A breakthrough in understanding how fructose is transported into our cells could lead to the development of novel treatments for diabetes, cancer and obesity.
An international collaboration between researchers from Stockholm University, the UK and Japan investigated how fructose, also known as fruit sugar, is absorbed into cells from the blood.
Fructose is one of the main sugars in our diet and is found in vegetables, honey and fruits. When consumed this way, fructose is harmless due to the additional vitamins in these foods, but fructose affects the brain in a different way when added to products such as ready meals and sugary drinks.
Using a technique called x-ray crystallography, researchers identified how the protein GLUT5 transports fructose through the cell membrane. When activity of GLUT5 is altered, it has been linked to type 2 diabetes and obesity, the researchers report.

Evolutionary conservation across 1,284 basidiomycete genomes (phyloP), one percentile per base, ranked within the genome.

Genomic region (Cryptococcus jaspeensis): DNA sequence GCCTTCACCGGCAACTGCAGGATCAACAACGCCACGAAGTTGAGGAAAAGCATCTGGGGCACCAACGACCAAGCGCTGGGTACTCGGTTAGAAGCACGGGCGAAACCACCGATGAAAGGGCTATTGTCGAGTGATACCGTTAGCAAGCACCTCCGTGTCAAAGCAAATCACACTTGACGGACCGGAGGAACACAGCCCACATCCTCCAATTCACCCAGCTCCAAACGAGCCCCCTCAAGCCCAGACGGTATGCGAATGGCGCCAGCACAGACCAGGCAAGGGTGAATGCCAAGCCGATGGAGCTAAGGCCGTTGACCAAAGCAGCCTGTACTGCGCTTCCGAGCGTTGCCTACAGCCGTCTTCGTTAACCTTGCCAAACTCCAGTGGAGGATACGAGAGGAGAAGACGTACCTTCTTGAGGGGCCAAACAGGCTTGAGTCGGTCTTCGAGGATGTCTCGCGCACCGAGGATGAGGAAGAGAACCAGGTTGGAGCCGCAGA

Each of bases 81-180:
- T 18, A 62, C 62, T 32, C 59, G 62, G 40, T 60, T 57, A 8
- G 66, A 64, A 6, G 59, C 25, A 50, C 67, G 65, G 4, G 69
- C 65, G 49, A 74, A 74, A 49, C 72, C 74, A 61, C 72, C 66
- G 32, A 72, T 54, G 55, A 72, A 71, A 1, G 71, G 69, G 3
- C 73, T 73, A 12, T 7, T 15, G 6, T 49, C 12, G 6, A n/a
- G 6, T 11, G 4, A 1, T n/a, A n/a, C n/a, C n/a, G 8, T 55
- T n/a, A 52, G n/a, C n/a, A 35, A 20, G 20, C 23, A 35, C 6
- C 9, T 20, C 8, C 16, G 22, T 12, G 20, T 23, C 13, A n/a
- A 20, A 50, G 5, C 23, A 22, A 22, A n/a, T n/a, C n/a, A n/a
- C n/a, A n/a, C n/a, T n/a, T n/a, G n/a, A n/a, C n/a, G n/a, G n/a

Following analysis of how the atoms in GLUT5 are positioned, the researchers built three-dimensional models of GLUT5 which could mark an important step in research on diseases such as diabetes and cancer, which are related to sugar uptake.
Lead researcher Dr. David Drew, Department of Biochemistry and Biophysics at Stockholm University, said: “By revealing how the fructose transporter functions at the atomic level, we can now begin to understand other things about it. For example, how this gate-keeper is selective to fructose from all other thousands of other molecules our cells are constantly bombarded by.”
The study was published in the journal Nature.

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